The 4G moniker has been thrown around TONS for the last year or so by wireless carriers but exactly what is 4G? Seriously. Is it HSPA+? LTE? WiMAX? Technically all three of these are 4G technologies. Simply put, 4G is the fourth generation of cell phone mobile communications standards. Regardless of tech specs, wireless carriers, frequency bands and advertising jargon there is one thing that pretty much everyone agrees on, 4G is the next big thing in mobile. (Check out our new 4G cradle booster that is now available, the Sleek 4G-V!)
Sometimes a good way to define something is to decide what it isn’t. In the case of 4G there are two things we need to keep in mind. First thing: 4G standards and protocols aren’t clear-cut and this doesn’t look to change any time in the near future. Second: 4G isn’t going away. According to an article by Tim Schiesser posted on Neowin.net 4G is one of five technologies you should look for in your next smartphone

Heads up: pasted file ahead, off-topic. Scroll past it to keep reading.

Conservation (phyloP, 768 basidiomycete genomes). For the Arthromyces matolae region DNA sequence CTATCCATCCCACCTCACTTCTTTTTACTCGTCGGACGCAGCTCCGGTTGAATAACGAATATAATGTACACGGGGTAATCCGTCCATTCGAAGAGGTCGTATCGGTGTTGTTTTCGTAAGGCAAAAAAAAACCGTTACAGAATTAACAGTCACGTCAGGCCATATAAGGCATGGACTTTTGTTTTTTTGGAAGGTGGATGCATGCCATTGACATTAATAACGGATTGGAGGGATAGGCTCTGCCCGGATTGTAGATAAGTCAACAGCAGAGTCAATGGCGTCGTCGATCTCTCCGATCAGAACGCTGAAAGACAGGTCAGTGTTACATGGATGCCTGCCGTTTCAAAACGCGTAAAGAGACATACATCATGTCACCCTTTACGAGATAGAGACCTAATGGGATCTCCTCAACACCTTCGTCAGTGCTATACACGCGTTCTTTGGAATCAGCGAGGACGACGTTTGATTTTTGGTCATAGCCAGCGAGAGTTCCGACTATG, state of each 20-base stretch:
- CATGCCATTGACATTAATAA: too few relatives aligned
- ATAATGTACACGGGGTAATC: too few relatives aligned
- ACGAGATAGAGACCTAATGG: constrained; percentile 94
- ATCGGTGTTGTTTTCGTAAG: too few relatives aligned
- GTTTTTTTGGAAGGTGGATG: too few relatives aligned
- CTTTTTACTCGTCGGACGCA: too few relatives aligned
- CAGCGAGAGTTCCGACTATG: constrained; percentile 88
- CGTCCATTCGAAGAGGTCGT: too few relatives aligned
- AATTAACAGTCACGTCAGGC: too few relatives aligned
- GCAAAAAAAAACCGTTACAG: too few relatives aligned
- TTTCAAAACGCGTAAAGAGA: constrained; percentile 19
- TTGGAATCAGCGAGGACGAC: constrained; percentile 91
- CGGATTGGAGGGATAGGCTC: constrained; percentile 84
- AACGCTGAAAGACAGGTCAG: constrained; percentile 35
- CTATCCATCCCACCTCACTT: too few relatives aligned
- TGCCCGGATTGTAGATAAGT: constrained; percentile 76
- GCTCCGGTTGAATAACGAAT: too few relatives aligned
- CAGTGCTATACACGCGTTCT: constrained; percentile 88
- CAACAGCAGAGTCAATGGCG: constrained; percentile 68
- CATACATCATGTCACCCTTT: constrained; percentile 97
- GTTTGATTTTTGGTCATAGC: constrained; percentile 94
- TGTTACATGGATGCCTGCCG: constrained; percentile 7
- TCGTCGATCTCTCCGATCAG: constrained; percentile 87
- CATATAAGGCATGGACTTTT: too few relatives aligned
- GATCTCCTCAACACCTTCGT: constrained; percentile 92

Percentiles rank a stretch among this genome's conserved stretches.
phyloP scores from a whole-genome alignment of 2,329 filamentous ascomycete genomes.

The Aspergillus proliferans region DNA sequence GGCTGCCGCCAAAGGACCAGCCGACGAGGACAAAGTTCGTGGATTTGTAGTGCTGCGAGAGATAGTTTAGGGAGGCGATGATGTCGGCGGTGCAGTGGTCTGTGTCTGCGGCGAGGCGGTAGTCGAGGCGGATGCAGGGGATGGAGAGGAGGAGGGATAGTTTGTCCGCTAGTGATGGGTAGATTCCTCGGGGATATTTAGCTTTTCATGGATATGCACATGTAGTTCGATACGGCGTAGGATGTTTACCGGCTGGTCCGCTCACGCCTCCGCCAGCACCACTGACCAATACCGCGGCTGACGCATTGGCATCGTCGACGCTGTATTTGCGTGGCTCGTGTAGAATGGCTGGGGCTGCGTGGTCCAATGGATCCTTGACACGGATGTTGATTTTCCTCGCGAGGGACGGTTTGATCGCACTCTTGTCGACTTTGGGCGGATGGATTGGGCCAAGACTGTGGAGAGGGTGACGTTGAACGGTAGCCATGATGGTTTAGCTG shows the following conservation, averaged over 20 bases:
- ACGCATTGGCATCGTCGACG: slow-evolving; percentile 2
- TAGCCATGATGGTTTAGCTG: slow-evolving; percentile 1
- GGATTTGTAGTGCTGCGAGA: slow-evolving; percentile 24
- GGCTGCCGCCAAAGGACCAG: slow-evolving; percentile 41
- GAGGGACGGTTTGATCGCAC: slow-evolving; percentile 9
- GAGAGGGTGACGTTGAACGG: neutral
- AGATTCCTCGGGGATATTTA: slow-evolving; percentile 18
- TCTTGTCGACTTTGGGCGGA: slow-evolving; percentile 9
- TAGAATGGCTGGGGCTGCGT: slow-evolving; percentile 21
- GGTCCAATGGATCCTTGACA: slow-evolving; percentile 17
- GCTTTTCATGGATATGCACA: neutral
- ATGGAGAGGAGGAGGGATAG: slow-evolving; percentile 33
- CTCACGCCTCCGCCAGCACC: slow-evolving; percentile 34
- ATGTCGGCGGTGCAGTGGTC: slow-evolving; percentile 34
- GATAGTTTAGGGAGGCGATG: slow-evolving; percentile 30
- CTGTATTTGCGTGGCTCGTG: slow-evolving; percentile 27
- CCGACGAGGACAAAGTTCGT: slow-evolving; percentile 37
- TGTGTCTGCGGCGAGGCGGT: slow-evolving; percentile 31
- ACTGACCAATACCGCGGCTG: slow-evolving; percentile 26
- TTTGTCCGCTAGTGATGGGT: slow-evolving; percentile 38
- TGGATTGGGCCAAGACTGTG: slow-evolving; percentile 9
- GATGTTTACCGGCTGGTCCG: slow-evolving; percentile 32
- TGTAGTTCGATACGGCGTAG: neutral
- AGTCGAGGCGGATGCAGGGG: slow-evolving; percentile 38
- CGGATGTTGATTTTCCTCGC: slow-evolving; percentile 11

So, why are 4G devices and networks so appealing to consumers? One word: Speed. Speed is what truly defines 4G. In an article written by Kim Komando for USA Today she says the International Telecommunication Union defines 4G as the ability to download data at speeds of 100 megabits per second to 1 gigabit per second. Komando goes on to explain that the 1 gig per second applies to low-mobility situations, while the 100 megabyte standard would apply to mobile situations such as traveling in a car or train. She also mentions that generally speeds are nowhere near that fast…yet. But still, 20 megs down is pretty fast, much faster than the speed of current 3G networks.
Which protocol will win? Most folks in the mobile industry feel LTE will end up being the 4G standard. At this point only AT&T and Verizon have LTE networks.
Keep in mind that Wilson has the following 4G boosters–the AWS, the Sleek 4G-V and the LTE now available to help boost your 4G speeds! What do you think about 4G? Anything else to add to our article? Let us know in the comments, or leave us a message on Facebook/Twitter.
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